Hydraulic fracturing may have residents of Cuero, other cities on brink of oil boom
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CUERO - A photograph of a drilling rig appeared on the overhead projector in the crowded Cuero Municipal Park Clubhouse.
"This is a drilling rig. If you haven't seen one, and I know you have," Joey Hall, a vice president of the Eagle Ford Asset Team for Pioneer Natural Resources, grinned at the audience, "This is it."
A rumble of knowing laughter moved through the room. They know what a rig looks like.
"This is happening, and it's happening fast," Hall told the audience.
More than 200 people attended the meeting held by Pioneer Natural Resources on Thursday night. They had to cram themselves into the Cuero Municipal Park Clubhouse, and the room was packed.
Hall stood in the front of the room, reading slides off of the projector so those in the back who might not be able to see could still hear what he had to say.
Oil companies have known about the Eagle Ford Shale for years, but until recently, nobody thought they could get the oil out of it. That has all changed thanks to hydraulic fracturing, and Cuero residents and the residents of other cities and counties that the shale runs through stand on the brink of an oil boom that may significantly have an impact on how they live, Hall said.
Hall touched on everything from how hydraulic fracturing works to what other companies were drilling in the area during a presentation that lasted about an hour-and-a-half.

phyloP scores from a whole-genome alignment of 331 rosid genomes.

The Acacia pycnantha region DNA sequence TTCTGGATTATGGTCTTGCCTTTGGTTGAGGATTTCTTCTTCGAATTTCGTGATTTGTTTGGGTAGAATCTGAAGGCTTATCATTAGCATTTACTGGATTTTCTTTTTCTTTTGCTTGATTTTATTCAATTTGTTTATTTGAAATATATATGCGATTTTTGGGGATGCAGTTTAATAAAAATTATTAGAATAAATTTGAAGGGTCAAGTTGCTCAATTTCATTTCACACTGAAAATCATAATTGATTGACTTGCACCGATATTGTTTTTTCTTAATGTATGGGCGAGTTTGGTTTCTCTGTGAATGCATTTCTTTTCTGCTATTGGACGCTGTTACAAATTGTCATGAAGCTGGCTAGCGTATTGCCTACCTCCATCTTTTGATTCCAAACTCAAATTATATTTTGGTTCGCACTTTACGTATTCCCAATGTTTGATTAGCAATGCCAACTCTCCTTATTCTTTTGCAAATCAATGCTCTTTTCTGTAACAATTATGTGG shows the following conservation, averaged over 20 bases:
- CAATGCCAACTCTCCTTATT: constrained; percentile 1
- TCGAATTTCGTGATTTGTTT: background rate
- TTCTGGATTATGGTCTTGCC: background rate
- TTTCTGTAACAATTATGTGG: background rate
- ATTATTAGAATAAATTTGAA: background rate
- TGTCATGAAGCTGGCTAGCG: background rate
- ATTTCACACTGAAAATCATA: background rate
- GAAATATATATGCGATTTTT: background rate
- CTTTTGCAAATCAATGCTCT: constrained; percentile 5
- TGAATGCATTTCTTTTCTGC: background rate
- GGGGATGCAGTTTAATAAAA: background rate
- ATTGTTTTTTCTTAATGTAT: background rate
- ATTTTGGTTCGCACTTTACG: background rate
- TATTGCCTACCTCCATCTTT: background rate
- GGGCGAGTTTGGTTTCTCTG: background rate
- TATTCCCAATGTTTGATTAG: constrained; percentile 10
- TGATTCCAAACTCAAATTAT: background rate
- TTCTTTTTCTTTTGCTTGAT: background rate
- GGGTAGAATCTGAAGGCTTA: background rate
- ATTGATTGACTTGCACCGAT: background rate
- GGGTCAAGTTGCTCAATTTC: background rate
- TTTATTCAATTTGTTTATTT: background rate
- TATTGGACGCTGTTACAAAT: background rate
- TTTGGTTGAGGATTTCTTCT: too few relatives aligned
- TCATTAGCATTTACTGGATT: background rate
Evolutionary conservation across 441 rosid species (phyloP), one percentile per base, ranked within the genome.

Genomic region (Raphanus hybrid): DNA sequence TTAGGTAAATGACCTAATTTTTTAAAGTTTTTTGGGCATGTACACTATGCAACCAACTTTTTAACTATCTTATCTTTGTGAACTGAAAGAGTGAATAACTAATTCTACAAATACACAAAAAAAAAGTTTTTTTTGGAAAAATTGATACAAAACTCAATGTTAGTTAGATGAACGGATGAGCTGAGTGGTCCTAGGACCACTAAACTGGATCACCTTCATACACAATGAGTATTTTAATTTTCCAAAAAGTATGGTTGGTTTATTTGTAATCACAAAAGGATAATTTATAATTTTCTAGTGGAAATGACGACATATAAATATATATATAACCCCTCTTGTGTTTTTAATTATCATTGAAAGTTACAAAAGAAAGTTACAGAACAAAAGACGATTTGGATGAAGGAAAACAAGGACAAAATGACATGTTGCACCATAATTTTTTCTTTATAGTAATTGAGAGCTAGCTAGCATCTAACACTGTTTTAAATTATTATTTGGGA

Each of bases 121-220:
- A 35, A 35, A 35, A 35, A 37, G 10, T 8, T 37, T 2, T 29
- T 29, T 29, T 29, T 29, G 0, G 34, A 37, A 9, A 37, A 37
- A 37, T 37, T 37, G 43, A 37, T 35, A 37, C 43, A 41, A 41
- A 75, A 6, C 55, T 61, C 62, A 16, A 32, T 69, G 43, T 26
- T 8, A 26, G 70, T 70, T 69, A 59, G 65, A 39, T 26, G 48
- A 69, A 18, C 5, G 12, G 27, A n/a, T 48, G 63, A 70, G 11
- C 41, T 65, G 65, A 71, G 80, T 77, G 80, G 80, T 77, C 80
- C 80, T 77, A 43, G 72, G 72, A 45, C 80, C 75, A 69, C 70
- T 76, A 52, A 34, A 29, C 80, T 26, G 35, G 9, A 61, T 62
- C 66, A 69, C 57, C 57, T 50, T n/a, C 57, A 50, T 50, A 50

Hall's presentation was followed by a Q-and-A session. Those attending the meeting peppered Hall steadily with questions until he asked his fellow Pioneer representatives to come up to the front to give people a chance to ask questions one-on-one.
Hall said Pioneer makes a point of holding these town hall meetings because it's important for community members to be involved and informed as the drilling process progresses.
Many of those attending the meeting were there to get information, and a number of the questions came from landowners eager to see their mineral rights leased.
June Buchhorn listened and watched carefully throughout the presentation and asked intent questions about the impact drilling might have on her land.
"I just came out for information," Buchhorn said. "I'm a landowner, and I just wanted to find out more about it."
Sister Elizabeth Riebschlaeger, of Cuero, attended the meeting to learn out of concern for the environment.
"I'm concerned because there's a lot of environmental issues that have occurred with this kind of drilling," she said.
Hall said Pioneer plans to be continuously drilling in the area for the next 13 years, and noted that they believe the Eagle Ford play will last through the next 25 years.
Pioneer has announced plans to build three office buildings in the area, with construction already begun on an office building in Cuero, and plans for a building in Victoria and Pawnee.
Because they are going to be working with these communities for a long time, Hall said they strive to form good relationships with community members.
"It's important that we maintain an open dialogue and communicate, even when we disagree," Hall told the audience. "We can't ignore each other, or this thing will be a complete mess."